Drug policy dissonance: alternative voices of recovery in an abstinence-oriented policy environment

Aileen O'Gorman, Karen Black

Research output: Contribution to conferencePaperpeer-review


Over the past decade, the term ‘recovery’ has crept into the lexicon of drug policy and opiate substitution treatment (OST) bringing with it a divisive debate as to whether abstinence is required for recovery (see McKeganey, 2014; Neale et al., 2013; Wincup, 2016). This study explores the experience and perspectives of people receiving methadone maintenance treatment (MMT) in the abstinence-focussed policy and practice environment of a Recovery-Oriented System of Care (ROSC) in Scotland.

Qualitative semi-structured interviews were conducted with nineteen participants (10 females and 9 males) who were currently engaged in MMT for two years or more and
who self-identified as being in recovery. Interviews were recorded, fully transcribed, coded using NVivo and analysed on a content and thematic basis, with the findings situated within
a policy risk environment framework.

Participants reported ambivalence towards MMT suggesting a level of cognitive dissonance as a result of their contradictory experiences - improvements in health and wellbeing and managing their substance use alongside heightened experiences of stigma from their care providers and abstinent peers’ disapproval of their long-term engagement in MMT.
Ongoing MMT resulted in exclusion from ancillary services such as mental health and trauma support and group talk therapies, and their broader mental health and social needs
remaining unaddressed.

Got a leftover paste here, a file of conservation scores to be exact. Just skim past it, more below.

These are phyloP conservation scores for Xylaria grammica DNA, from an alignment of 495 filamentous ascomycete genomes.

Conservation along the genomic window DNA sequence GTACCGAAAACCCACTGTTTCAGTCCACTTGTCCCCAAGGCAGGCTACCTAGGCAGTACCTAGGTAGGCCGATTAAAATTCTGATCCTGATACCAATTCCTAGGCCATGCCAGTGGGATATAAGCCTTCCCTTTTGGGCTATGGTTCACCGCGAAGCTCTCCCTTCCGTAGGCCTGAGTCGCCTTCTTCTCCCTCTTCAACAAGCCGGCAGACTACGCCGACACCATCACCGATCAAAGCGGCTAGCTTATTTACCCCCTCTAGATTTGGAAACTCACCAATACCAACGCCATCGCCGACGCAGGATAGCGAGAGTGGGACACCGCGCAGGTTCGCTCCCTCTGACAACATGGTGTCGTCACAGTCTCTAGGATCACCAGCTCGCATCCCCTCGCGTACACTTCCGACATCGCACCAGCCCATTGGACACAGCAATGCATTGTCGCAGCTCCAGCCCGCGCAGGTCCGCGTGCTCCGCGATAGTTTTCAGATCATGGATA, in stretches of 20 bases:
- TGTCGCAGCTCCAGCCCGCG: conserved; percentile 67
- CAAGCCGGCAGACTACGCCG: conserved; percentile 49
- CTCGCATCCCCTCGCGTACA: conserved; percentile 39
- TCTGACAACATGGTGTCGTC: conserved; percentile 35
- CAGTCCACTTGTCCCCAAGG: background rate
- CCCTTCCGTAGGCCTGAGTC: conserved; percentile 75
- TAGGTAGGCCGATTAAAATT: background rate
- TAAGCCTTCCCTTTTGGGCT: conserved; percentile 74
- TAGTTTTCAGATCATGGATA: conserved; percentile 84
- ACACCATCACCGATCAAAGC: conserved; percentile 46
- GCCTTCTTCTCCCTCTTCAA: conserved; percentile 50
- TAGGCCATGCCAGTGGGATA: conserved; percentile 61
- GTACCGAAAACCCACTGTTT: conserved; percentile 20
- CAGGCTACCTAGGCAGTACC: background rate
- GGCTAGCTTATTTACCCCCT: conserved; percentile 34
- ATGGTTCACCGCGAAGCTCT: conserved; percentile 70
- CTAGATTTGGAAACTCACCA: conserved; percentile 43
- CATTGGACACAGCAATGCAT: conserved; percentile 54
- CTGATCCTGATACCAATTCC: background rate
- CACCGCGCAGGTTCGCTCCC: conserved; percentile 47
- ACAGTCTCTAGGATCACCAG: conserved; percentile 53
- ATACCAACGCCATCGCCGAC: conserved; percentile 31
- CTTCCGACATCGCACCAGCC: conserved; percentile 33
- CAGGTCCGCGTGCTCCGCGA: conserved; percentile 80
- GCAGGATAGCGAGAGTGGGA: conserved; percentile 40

The study illustrates how the lived experience of drug policy dissonance shapes people’s drug treatment experience and outcomes and exacerbates the stigma they experience when not conforming to treatment expectations of abstinence. The study indicates a need for drug policy to avoid privileging abstinence over MMT and award parity to the voices of those with both living and lived experience of substance use in shaping person-centred care. There is a need for drug policy to contextualise recovery more broadly than in terms of substance use and to avoid the assumption that abstinence is a priority or an attainable outcome for all rather it is best seen as one of a number of Harm Reduction outcomes.
Original languageEnglish
Number of pages20
Publication statusPublished - 24 May 2019
EventInternational Society for the Study of Drug Policy - Paris School of Economics, Paris, France
Duration: 22 May 201924 May 2019
Conference number: 13


ConferenceInternational Society for the Study of Drug Policy
Abbreviated titleISSDP
Internet address


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